New Zealand introduces climate change law for financial firms in world first

New Zealand has become the first country to introduce a law that will require banks, insurers and investment managers to report the impacts of climate change on their business, minister for climate change James Shaw says.

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Hurricane wind-speed doubled and other climate change briefs

Bermuda gets some protection from hurricane storm surges from of its reefs. But coral is useless at shielding the island nation from winds. Now a study has shown that the maximum wind speed of hurricanes in the subtropical Atlantic around Bermuda has more than doubled in the last 60 years.

Did the Coronavirus escape from a lab?

SARS-2 was not designed as a biological weapon. Many thoughtful people dismiss this notion, and they may be right. But there is no direct evidence for theory that it was a 'natural' emergence from wild animals or an experimental mishap.


Albemarle to boost Nevada lithium output as electric vehicle demand climbs

Albemarle Corp said on Thursday it will double production at its lithium facility in Silver Peak, Nevada, part of a plan to boost supply for the burgeoning electric vehicle market.

Photo by NOAA on Unsplash

Coral IVF trial offers hope of renewal for Australia's Great Barrier Reef

Coral populations from Australia's first "Coral IVF" trial on the Great Barrier Reef in 2016 have not only survived recent bleaching events, but are on track to reproduce and spawn next year.

How Mark Kelly might shake up the Senate's power balance

After campaigning as an independent problem solver, Arizona Democrat Mark Kelly is poised to get a head start on his pledge to fix a "broken" political system in Washington.

Biden’s lame duck presidency

Democrats have likely won the highest office, but nearly everything below is broken, blocked, or locked into dysfunction.

These races will shape what the us elections mean for climate progress

Whether the White House changes hands is the most important climate question of the 2020 elections.

Scientists find new way climate change can ruin life as we know it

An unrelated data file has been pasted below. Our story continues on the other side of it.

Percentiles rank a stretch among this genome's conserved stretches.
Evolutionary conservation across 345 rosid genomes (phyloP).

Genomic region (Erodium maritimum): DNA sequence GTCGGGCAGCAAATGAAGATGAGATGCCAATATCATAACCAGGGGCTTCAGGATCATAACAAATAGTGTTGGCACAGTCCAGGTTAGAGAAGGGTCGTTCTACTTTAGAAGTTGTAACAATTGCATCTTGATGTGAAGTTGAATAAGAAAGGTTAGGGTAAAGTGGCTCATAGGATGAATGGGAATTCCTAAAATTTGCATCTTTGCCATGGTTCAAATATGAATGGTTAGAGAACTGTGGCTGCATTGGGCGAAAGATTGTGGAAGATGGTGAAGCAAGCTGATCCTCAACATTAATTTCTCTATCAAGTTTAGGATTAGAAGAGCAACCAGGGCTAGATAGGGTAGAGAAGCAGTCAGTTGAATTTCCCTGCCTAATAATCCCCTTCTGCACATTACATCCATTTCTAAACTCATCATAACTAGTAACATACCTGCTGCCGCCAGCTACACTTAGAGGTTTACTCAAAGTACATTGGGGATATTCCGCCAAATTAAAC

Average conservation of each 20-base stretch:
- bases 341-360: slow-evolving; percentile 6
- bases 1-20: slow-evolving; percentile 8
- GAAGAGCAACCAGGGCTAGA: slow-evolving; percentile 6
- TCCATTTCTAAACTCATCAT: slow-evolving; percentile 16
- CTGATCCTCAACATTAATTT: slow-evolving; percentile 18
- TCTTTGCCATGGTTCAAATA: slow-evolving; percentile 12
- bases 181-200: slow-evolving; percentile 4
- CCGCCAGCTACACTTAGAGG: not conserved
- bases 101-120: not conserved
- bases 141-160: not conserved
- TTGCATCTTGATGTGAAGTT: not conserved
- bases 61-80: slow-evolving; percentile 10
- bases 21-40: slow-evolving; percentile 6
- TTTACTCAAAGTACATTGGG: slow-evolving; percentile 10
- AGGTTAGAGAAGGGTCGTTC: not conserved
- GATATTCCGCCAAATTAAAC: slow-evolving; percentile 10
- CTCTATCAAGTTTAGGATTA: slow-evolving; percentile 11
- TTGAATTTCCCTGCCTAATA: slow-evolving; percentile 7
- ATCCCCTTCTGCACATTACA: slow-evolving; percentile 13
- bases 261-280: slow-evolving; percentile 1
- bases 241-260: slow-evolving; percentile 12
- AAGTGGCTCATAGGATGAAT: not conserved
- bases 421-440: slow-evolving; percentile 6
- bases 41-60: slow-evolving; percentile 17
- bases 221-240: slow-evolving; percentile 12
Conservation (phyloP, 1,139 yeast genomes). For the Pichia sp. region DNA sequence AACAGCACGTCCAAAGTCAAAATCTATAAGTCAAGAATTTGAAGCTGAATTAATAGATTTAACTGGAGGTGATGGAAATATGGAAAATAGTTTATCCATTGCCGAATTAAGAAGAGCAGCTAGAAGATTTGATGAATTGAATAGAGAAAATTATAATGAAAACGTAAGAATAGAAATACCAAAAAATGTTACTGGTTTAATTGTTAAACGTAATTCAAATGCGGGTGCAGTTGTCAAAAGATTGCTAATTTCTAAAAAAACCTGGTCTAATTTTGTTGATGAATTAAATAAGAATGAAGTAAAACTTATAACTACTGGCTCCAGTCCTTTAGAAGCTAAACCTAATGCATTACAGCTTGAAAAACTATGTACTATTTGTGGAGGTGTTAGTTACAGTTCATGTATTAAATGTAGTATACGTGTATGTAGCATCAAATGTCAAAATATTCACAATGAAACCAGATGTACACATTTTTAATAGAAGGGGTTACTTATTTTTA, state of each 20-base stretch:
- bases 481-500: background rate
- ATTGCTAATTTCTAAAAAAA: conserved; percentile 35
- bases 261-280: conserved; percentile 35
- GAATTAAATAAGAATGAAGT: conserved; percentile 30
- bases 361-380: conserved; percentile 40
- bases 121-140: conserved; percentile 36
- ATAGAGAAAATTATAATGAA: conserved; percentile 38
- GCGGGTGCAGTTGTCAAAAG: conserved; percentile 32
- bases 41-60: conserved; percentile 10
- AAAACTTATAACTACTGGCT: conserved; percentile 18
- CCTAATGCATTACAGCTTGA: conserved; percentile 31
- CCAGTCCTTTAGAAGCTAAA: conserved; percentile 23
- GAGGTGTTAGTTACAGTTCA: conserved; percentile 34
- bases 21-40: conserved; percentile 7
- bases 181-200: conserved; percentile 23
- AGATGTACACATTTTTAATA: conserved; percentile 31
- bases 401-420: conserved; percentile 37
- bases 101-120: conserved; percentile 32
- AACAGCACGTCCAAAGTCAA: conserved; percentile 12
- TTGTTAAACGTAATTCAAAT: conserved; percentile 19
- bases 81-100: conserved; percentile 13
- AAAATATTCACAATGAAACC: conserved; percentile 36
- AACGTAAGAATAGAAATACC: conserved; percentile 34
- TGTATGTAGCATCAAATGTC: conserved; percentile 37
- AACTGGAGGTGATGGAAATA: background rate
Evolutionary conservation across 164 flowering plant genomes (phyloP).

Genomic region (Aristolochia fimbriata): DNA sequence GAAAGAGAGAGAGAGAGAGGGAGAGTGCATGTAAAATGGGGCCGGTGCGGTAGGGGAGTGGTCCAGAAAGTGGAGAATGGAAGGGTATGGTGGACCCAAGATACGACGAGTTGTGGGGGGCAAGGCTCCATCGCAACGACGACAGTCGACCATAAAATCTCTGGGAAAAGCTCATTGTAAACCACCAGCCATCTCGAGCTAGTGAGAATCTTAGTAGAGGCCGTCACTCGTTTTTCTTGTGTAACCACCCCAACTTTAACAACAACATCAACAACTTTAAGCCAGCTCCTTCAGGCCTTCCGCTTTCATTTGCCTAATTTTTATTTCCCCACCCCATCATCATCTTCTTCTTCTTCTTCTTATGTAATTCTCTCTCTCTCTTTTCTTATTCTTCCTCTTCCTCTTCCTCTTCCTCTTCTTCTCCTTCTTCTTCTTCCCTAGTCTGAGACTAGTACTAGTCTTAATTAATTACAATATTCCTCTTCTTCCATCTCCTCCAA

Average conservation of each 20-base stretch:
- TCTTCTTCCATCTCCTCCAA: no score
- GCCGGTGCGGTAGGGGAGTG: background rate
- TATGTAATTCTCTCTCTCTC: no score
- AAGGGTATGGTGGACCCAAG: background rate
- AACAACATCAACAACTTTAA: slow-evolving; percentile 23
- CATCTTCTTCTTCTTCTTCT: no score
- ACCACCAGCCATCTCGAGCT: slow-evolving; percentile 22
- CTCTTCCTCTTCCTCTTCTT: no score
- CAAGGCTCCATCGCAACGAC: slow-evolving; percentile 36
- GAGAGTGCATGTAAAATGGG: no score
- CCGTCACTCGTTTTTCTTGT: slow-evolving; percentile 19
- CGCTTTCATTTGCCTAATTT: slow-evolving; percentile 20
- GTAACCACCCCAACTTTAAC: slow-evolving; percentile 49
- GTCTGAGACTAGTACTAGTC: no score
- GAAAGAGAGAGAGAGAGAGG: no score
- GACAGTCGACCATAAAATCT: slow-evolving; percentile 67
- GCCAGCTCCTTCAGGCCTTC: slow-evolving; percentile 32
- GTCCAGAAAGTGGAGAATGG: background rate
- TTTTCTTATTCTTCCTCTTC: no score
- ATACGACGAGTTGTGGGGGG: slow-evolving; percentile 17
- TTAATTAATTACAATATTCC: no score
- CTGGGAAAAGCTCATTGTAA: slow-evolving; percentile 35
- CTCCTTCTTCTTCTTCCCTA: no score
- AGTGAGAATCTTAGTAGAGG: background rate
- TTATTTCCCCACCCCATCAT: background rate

T-Rex would have liked having the heat return to dinosaur territory, and other ironies of global warming.

Commemorating a patriarch in a heat wave

As heat mounts and much worse is anticipated, the Haaretz climate change briefs look at the stories we need to know – including ones we wish we didn't.

The secret to happiness might be the air we breathe

Residents of more than 20 European cities are thought to be losing at least 5 percent of their well-being to air pollution.

Arsenic and global warming: The good, the bad and the deadly

Global warming increases the probability that we'll be drinking arsenic, especially if we live in Asia.

Dried up: Examining global water scarcity

So much of the discussion around climate change involves the excess of water: rising seas, melting ice caps, devastating storms. But for much of our warming planet, the future will be defined by less water.

Greenland is melting faster than we thought in 'one of the worst years on record'

Current climate simulations don't factor in changing atmospheric circulations, leading to the suspicion that the Greenland ice sheet will melt much faster than is currently predicted.

We’re giving coral cancer too: Climate change stories on our radar

We knew coral can develop tumors, but now these skeletal anomalies have been associated with limited water motion (not generally our fault), a paucity of herbivorous fish (generally our fault) and to fertilizer and pesticide runoff (completely our fault).

From our Newsroom

The pollution plumes of North Pole

An oil refining chemical has infiltrated the water of a small Alaskan town, but families—many worried about health issues—are left with more questions than answers.

Earth Day: Amidst the greenwashing, it's still a good thing

When corporations tout their greenness and journalists get beaten senseless by lame ideas.

‘Forever chemicals’ coat the outer layers of biodegradable straws

More evidence that harmful PFAS chemicals are sneaking into some "green" and "compostable" products.

Pesticide DDT linked to increased breast cancer risk generations after exposure

Groundbreaking study finds women whose grandmothers had high DDT exposure are more likely to be obese and have early menstruation—both breast cancer risk factors.

Fractured: The body burden of living near fracking scientific investigation finds western Pennsylvania families near fracking are exposed to harmful chemicals, and regulations fail to protect communities' mental, physical, and social health.

Want more clean energy? Focus on people, not technology

Energy decisions can be deeply personal. We need to listen to households and communities before we prescribe their energy transition.

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